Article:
Jeremy: The strongest point for me is definitely the community. This is what really gets people addicted, the participation and the banter is what really makes people hang around for the long run. That’s why, on top of the clubrooms, we built in the journalist system and the 3rd party competitions, to really bring people together. It’s also this community that does a lot of our marketing for us. The game community extends far beyond just, there are national off-side forums, and competition sites, 3rd party apps, and plenty of random threads on other rugby and sports related websites.
The weakest point in my opinion is the interface and the initial newbie tutorials. We have a very large bounce rate, and feedback tells us that people find the site very intimidating at first, and that there isn’t a very well done tutorial system. We have got a plan in place to remedy these problems, but we want to get the translation platform done first.

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What’s the first improvement you feel BR needs?

Jeremy: I’ll let Matt give you an improvement from a game design perspective, but from my seat as the site developer and server admin, right now, the most pressing issue is scalability. As I’m sure you’re aware, the site can become quite slow, and things like match reports and training can take a long time to complete. I’m currently working on a new platform on the back-end to provide a great deal of scalability so that we can handle much larger loads, but for costs to remain affordable.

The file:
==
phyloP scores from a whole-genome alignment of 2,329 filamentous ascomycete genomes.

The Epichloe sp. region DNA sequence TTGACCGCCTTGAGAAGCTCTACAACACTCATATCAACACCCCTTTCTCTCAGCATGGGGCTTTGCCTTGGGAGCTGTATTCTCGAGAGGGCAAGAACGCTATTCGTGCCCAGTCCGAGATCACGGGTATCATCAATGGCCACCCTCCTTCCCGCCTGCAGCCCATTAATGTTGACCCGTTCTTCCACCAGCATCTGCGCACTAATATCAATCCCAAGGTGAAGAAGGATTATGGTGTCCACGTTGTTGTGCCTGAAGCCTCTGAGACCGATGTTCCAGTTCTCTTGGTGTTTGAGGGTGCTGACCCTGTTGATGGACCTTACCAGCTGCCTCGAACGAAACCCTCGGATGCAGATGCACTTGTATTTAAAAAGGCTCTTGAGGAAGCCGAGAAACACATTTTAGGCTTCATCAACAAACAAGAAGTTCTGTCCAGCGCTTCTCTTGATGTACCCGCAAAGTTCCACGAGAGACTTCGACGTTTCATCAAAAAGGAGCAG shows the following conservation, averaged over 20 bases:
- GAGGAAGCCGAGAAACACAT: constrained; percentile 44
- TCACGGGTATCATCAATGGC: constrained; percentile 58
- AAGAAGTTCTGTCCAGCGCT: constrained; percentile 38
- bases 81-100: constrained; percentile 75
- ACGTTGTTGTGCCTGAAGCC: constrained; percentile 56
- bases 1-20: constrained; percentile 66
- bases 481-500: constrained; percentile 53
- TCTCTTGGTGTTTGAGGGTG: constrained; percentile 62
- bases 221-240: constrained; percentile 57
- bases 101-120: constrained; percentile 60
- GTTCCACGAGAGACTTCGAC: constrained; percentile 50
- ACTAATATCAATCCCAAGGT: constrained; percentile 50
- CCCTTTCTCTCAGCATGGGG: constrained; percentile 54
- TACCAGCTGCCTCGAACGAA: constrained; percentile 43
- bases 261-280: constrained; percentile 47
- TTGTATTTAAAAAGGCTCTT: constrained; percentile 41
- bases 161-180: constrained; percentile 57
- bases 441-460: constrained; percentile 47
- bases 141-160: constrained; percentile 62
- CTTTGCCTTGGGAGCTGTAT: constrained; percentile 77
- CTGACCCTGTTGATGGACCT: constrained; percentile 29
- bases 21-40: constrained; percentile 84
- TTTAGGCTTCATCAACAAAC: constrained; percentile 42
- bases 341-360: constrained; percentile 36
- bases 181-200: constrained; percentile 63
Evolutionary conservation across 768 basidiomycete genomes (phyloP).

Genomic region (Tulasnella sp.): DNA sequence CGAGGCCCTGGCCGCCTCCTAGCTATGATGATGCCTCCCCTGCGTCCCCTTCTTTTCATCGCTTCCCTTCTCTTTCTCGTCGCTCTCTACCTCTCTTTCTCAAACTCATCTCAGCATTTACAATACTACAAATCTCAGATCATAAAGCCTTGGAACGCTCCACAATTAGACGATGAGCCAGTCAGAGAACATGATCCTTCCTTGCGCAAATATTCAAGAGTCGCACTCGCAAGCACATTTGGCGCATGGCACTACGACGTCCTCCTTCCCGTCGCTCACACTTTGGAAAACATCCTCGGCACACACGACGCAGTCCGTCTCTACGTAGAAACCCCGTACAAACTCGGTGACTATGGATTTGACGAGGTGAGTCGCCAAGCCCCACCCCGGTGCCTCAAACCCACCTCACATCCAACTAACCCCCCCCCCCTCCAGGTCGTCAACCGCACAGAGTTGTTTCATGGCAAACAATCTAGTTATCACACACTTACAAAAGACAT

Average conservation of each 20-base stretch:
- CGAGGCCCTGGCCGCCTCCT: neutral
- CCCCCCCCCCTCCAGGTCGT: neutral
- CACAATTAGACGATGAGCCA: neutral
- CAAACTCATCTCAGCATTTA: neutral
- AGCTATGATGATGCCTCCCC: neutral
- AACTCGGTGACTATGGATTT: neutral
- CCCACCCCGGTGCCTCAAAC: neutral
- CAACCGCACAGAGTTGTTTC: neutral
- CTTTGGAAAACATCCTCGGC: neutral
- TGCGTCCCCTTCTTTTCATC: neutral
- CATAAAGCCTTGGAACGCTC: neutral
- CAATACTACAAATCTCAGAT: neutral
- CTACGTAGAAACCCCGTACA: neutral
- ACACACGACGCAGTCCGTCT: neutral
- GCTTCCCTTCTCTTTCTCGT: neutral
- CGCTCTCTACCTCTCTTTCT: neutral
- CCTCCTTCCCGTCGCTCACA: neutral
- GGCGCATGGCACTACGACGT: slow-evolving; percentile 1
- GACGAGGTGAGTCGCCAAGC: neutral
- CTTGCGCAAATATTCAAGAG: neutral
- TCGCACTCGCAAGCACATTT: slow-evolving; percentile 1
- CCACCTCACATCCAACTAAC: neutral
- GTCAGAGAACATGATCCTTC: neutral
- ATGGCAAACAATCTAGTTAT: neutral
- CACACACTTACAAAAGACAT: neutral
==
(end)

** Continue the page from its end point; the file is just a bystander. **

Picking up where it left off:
Matt: I can think of 3 improvements which would grow the game and experience immensely for the end user.
1. Translation system (as discussed this is already in action to be built)
2. A newbie tutorial which would guide a user around the site and get a feel for how things are done.
3. And of course an easier far less daunting interface, this is something combined with the above which I feel will grow the game immensely quicker than we are currently seeing.

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Having the italian translation could really be of great benefit to raise the italian community. Could you update us about when it’s planned?

Jeremy: Well, it’s pretty much all planned in my head. Our new student developer started with us two weeks ago, and is now independently building some early parts of the translation platform. If you didn’t know already, the translation platform will be a community based site where many people from the game will contribute to the translation effort using a Wiki type platform. We plan for this to be ready for people to start using it in late February 2010.

Do you plan to start selling some BR-related gadgets (like t-shirts and so on)?

Jeremy: Yes. Once we release one or more new games, we plan to open a “Blackout Store” which will be the central location to purchase merchandise and premium membership packages.

Are there plans for a BR club international tournament? A sort of World Champions’ League I mean.

Jeremy: Not at this stage, but this still exists on our suggestions list from before the game even started. So I’d say it will get done somewhere down the road, but not before we’ve released several other Blackout games.